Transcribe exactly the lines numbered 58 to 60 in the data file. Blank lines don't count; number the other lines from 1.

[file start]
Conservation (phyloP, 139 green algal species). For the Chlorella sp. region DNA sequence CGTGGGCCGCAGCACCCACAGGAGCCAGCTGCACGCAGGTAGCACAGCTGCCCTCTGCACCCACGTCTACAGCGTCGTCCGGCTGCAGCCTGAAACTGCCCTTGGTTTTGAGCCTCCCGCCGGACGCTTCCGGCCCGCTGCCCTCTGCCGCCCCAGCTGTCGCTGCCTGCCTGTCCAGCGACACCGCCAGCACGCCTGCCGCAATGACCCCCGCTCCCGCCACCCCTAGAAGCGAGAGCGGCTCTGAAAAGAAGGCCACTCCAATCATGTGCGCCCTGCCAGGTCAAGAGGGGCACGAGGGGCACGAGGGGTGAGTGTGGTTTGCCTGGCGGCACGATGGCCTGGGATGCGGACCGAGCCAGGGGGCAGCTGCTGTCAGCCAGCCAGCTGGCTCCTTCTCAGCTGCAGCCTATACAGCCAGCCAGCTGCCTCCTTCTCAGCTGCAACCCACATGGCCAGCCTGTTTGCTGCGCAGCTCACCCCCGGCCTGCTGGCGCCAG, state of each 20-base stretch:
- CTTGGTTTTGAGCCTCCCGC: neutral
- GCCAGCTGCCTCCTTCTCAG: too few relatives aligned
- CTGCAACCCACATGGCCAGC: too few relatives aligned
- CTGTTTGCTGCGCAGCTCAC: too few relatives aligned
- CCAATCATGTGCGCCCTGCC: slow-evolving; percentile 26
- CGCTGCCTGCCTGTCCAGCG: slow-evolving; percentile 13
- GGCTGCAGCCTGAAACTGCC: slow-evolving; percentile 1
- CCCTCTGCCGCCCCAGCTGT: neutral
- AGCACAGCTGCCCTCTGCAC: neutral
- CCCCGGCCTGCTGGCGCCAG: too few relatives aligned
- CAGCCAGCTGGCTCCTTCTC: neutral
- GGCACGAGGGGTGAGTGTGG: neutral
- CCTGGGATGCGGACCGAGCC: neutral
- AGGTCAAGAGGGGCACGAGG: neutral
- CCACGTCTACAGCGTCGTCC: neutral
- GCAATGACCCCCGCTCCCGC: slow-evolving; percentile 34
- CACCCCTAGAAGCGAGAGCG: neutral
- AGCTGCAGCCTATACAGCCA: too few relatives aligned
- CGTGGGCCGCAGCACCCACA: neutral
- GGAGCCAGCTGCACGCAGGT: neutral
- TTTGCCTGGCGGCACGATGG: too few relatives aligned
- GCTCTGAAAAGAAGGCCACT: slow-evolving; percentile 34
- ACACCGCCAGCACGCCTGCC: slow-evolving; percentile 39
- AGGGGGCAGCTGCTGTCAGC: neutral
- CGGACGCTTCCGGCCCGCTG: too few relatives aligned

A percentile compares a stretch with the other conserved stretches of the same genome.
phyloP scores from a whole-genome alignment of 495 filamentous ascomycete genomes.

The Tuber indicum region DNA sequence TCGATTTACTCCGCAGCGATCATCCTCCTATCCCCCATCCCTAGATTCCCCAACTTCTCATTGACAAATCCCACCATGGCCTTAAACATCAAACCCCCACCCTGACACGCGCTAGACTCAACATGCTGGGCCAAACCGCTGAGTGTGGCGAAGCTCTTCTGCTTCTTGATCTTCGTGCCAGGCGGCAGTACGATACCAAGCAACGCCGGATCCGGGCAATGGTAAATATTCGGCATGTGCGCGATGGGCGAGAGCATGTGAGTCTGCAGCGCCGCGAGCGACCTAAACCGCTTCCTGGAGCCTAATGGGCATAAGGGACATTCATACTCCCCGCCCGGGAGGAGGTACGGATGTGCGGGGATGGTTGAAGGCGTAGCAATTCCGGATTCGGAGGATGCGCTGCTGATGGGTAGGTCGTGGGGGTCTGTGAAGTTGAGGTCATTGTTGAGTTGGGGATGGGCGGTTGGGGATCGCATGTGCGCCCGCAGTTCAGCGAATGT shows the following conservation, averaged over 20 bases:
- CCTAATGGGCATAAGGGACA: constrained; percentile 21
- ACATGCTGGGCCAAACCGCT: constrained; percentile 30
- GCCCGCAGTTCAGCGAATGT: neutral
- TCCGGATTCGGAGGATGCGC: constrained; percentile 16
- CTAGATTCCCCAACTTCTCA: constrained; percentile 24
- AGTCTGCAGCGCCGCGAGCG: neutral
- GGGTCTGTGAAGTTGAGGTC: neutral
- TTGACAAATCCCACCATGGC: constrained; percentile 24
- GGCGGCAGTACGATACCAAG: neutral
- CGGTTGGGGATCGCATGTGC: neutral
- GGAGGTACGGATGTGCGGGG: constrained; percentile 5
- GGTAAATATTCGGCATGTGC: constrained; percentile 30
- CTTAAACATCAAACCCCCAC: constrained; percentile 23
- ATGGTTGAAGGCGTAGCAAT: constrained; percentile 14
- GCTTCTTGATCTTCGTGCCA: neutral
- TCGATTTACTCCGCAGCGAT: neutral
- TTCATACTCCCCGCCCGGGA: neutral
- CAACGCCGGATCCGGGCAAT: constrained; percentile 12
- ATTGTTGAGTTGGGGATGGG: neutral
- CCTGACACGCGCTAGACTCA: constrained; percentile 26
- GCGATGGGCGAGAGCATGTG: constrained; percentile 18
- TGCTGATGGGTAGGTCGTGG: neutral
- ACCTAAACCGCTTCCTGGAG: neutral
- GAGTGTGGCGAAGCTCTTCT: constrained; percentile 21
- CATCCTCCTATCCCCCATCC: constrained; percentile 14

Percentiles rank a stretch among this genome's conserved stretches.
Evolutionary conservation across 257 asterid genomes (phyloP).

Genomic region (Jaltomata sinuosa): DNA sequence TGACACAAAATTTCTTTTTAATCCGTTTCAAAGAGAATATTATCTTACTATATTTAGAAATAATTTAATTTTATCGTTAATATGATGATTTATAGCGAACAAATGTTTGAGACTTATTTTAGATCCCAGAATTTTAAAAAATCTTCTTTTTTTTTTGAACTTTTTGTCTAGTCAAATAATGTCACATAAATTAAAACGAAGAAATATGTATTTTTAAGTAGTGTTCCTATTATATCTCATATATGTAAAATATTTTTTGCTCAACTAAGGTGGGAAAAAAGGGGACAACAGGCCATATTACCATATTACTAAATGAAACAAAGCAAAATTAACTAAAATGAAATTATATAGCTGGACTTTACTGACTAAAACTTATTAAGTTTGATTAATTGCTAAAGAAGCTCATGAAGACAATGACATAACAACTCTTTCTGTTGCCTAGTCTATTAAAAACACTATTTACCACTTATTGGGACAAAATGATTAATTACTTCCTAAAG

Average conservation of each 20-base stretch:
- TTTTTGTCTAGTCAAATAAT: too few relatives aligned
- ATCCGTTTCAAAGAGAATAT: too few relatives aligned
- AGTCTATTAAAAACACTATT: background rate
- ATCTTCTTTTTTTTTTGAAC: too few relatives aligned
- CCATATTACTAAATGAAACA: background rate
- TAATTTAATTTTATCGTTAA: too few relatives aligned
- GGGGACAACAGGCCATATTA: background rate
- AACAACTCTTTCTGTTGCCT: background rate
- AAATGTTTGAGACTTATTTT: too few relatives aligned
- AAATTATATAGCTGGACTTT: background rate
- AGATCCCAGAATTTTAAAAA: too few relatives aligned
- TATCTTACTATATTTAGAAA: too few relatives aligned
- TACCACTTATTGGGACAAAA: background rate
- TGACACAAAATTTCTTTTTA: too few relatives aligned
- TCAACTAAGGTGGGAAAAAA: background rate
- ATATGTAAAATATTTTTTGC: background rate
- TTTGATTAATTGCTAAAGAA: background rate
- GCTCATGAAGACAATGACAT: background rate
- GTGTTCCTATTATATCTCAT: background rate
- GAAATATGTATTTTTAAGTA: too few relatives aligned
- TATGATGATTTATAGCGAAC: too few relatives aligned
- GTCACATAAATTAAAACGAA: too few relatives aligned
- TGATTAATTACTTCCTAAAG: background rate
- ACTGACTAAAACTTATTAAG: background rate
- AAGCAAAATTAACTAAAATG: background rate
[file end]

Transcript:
Average conservation of each 20-base stretch:
- TTTTTGTCTAGTCAAATAAT: too few relatives aligned
- ATCCGTTTCAAAGAGAATAT: too few relatives aligned